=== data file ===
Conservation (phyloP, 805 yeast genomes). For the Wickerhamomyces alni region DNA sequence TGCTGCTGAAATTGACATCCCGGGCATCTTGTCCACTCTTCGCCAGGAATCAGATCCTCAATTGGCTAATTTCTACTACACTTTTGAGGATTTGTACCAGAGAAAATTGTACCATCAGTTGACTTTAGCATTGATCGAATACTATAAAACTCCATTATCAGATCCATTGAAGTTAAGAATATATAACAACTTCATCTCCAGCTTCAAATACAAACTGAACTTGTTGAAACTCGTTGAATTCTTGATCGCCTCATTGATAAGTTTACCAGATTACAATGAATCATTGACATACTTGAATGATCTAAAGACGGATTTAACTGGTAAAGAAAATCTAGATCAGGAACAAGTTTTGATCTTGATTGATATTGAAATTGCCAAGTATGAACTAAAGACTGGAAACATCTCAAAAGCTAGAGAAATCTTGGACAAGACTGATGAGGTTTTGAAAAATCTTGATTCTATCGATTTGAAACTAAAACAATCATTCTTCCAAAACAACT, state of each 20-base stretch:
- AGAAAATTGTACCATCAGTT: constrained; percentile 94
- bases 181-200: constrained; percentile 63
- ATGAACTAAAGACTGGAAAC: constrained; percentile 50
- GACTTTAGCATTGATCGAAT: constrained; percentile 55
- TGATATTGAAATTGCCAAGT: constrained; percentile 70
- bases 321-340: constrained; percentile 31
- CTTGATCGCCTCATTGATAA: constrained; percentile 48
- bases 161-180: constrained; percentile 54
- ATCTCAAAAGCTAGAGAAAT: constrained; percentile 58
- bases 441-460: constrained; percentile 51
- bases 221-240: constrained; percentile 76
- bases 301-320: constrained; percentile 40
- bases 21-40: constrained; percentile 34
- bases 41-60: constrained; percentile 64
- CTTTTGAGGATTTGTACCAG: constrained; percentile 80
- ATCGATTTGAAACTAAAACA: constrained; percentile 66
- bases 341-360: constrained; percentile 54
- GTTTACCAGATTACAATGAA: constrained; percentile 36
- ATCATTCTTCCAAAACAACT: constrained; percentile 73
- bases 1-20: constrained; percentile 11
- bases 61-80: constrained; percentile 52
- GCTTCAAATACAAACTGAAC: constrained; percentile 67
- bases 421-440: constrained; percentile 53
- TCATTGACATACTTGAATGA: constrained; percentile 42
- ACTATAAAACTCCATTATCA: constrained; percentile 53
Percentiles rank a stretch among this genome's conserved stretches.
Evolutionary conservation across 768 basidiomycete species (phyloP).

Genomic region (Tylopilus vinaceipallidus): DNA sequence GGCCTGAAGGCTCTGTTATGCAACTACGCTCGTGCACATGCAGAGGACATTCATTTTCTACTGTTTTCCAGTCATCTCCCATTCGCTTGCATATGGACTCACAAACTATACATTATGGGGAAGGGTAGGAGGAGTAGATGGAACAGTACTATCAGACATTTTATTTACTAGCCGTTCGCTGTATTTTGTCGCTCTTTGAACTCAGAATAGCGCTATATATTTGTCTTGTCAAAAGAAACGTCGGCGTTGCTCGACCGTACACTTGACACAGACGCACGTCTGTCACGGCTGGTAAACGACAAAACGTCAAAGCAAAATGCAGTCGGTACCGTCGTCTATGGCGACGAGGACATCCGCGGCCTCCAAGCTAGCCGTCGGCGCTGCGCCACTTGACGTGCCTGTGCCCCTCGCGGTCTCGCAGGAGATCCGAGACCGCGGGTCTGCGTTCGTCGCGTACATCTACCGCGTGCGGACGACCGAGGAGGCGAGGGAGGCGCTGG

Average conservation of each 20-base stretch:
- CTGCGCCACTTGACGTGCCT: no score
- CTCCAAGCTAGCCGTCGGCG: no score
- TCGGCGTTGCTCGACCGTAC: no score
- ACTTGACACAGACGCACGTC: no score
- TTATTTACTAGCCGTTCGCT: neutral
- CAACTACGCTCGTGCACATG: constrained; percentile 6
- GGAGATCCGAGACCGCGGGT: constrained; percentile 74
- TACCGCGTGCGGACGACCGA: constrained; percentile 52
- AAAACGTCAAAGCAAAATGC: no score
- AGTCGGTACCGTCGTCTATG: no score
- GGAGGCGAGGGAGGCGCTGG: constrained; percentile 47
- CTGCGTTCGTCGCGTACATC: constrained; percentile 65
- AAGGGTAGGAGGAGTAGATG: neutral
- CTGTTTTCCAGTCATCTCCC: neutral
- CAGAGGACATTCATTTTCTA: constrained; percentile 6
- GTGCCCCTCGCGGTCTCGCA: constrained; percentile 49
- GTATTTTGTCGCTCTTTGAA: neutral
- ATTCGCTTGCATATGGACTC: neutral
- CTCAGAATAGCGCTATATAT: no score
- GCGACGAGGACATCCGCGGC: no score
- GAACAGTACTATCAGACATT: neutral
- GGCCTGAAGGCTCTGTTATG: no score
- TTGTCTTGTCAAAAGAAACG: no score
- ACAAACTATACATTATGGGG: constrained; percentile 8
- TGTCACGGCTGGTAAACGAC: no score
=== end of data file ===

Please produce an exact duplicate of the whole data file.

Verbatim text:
Conservation (phyloP, 805 yeast genomes). For the Wickerhamomyces alni region DNA sequence TGCTGCTGAAATTGACATCCCGGGCATCTTGTCCACTCTTCGCCAGGAATCAGATCCTCAATTGGCTAATTTCTACTACACTTTTGAGGATTTGTACCAGAGAAAATTGTACCATCAGTTGACTTTAGCATTGATCGAATACTATAAAACTCCATTATCAGATCCATTGAAGTTAAGAATATATAACAACTTCATCTCCAGCTTCAAATACAAACTGAACTTGTTGAAACTCGTTGAATTCTTGATCGCCTCATTGATAAGTTTACCAGATTACAATGAATCATTGACATACTTGAATGATCTAAAGACGGATTTAACTGGTAAAGAAAATCTAGATCAGGAACAAGTTTTGATCTTGATTGATATTGAAATTGCCAAGTATGAACTAAAGACTGGAAACATCTCAAAAGCTAGAGAAATCTTGGACAAGACTGATGAGGTTTTGAAAAATCTTGATTCTATCGATTTGAAACTAAAACAATCATTCTTCCAAAACAACT, state of each 20-base stretch:
- AGAAAATTGTACCATCAGTT: constrained; percentile 94
- bases 181-200: constrained; percentile 63
- ATGAACTAAAGACTGGAAAC: constrained; percentile 50
- GACTTTAGCATTGATCGAAT: constrained; percentile 55
- TGATATTGAAATTGCCAAGT: constrained; percentile 70
- bases 321-340: constrained; percentile 31
- CTTGATCGCCTCATTGATAA: constrained; percentile 48
- bases 161-180: constrained; percentile 54
- ATCTCAAAAGCTAGAGAAAT: constrained; percentile 58
- bases 441-460: constrained; percentile 51
- bases 221-240: constrained; percentile 76
- bases 301-320: constrained; percentile 40
- bases 21-40: constrained; percentile 34
- bases 41-60: constrained; percentile 64
- CTTTTGAGGATTTGTACCAG: constrained; percentile 80
- ATCGATTTGAAACTAAAACA: constrained; percentile 66
- bases 341-360: constrained; percentile 54
- GTTTACCAGATTACAATGAA: constrained; percentile 36
- ATCATTCTTCCAAAACAACT: constrained; percentile 73
- bases 1-20: constrained; percentile 11
- bases 61-80: constrained; percentile 52
- GCTTCAAATACAAACTGAAC: constrained; percentile 67
- bases 421-440: constrained; percentile 53
- TCATTGACATACTTGAATGA: constrained; percentile 42
- ACTATAAAACTCCATTATCA: constrained; percentile 53
Percentiles rank a stretch among this genome's conserved stretches.
Evolutionary conservation across 768 basidiomycete species (phyloP).

Genomic region (Tylopilus vinaceipallidus): DNA sequence GGCCTGAAGGCTCTGTTATGCAACTACGCTCGTGCACATGCAGAGGACATTCATTTTCTACTGTTTTCCAGTCATCTCCCATTCGCTTGCATATGGACTCACAAACTATACATTATGGGGAAGGGTAGGAGGAGTAGATGGAACAGTACTATCAGACATTTTATTTACTAGCCGTTCGCTGTATTTTGTCGCTCTTTGAACTCAGAATAGCGCTATATATTTGTCTTGTCAAAAGAAACGTCGGCGTTGCTCGACCGTACACTTGACACAGACGCACGTCTGTCACGGCTGGTAAACGACAAAACGTCAAAGCAAAATGCAGTCGGTACCGTCGTCTATGGCGACGAGGACATCCGCGGCCTCCAAGCTAGCCGTCGGCGCTGCGCCACTTGACGTGCCTGTGCCCCTCGCGGTCTCGCAGGAGATCCGAGACCGCGGGTCTGCGTTCGTCGCGTACATCTACCGCGTGCGGACGACCGAGGAGGCGAGGGAGGCGCTGG

Average conservation of each 20-base stretch:
- CTGCGCCACTTGACGTGCCT: no score
- CTCCAAGCTAGCCGTCGGCG: no score
- TCGGCGTTGCTCGACCGTAC: no score
- ACTTGACACAGACGCACGTC: no score
- TTATTTACTAGCCGTTCGCT: neutral
- CAACTACGCTCGTGCACATG: constrained; percentile 6
- GGAGATCCGAGACCGCGGGT: constrained; percentile 74
- TACCGCGTGCGGACGACCGA: constrained; percentile 52
- AAAACGTCAAAGCAAAATGC: no score
- AGTCGGTACCGTCGTCTATG: no score
- GGAGGCGAGGGAGGCGCTGG: constrained; percentile 47
- CTGCGTTCGTCGCGTACATC: constrained; percentile 65
- AAGGGTAGGAGGAGTAGATG: neutral
- CTGTTTTCCAGTCATCTCCC: neutral
- CAGAGGACATTCATTTTCTA: constrained; percentile 6
- GTGCCCCTCGCGGTCTCGCA: constrained; percentile 49
- GTATTTTGTCGCTCTTTGAA: neutral
- ATTCGCTTGCATATGGACTC: neutral
- CTCAGAATAGCGCTATATAT: no score
- GCGACGAGGACATCCGCGGC: no score
- GAACAGTACTATCAGACATT: neutral
- GGCCTGAAGGCTCTGTTATG: no score
- TTGTCTTGTCAAAAGAAACG: no score
- ACAAACTATACATTATGGGG: constrained; percentile 8
- TGTCACGGCTGGTAAACGAC: no score